You Heard It Here First: The Man Who Wrote Those Pesky Password Rules Now Says ‘S0r^Y’

By Jeremy Del Nero on 10 August 2017
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A few months after the National Institute of Standards and Technology issued a draft of new password guidelines that argued against periodic password changing and imposing password complexity, Bill Burr, the man responsible for those complex rules, recanted.

“Much of what I did I now regret,” he told the Wall Street Journal when interviewed about his work.

As a manager at NIST in 2003, Burr wrote the eight-page document that became the gold standard for password managing, recommending the use of non-alphabetic characters and numbers as a substitution for a few letters yielding passwords that look more like “pA$sw0rd!s.” To add insult to injury, the document he authored recommended frequent password changes, as often as every 90 days.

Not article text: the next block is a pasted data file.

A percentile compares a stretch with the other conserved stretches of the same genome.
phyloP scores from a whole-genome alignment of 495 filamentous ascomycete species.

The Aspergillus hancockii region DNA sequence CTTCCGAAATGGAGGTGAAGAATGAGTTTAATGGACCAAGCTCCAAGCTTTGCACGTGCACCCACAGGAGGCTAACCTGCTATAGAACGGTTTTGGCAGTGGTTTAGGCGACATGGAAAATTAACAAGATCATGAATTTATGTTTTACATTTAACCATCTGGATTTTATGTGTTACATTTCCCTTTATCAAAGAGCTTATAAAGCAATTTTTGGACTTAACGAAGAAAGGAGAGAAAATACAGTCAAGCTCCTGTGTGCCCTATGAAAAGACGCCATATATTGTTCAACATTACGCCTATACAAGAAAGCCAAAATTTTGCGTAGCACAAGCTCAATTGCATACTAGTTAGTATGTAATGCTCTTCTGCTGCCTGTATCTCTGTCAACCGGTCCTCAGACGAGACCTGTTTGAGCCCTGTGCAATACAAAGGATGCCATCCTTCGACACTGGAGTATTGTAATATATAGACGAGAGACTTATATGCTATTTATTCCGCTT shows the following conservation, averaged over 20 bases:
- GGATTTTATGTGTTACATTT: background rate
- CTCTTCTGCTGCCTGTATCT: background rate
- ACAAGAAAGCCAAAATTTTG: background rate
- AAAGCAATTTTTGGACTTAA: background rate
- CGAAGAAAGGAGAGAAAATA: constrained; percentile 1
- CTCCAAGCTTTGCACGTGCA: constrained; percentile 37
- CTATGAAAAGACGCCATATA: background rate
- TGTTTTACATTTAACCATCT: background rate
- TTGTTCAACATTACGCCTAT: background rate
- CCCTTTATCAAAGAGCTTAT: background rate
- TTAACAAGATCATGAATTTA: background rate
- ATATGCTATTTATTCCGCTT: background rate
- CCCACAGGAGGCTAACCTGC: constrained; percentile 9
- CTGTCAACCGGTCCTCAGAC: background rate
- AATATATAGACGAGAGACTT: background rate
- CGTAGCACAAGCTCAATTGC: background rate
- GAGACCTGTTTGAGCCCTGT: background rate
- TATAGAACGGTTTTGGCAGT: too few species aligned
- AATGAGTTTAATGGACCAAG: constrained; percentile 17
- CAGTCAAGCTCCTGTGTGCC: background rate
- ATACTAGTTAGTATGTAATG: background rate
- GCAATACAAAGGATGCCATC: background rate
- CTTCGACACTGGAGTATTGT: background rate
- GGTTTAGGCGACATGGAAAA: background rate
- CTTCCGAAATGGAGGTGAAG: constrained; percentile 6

Resembling a flock of sheep, large corporations, government agencies, and universities followed. However, it turns out that Burr wasn’t really a password expert; rather, he had just been assigned the task of writing “NIST Special Publication 800-63. Appendix A.” The only benefit that likely accrued from Burr’s work was for software engineers, who wrote programs and code that enforced the arbitrary rules.

Jonathan Spira, Frequent Business Traveler’s editorial director and a former tech industry analyst, has long advocated pass phrases (words grouped together without any spaces such as “mycomputerisonlinenow”) as being far more secure that something more along the lines of “se!cur1tYpA$s.”

As it turns out, millions of people didn’t follow Burr’s advice when it came to personal accounts on the Internet. This is why “123456,” “baseball,” and yes “password” are typically on the list of the most used passwords gleaned from hacked file dumps.

The new guidelines, announced in April and released in June, will take time to trickle down to most users but in the meantime, tAk3 C0mf0rT 1n Kn0w1nG tHa^ the password “password” wasn’t that much worse than “pA$sw0rd16” after all.

(Photo: Accura Media Group)

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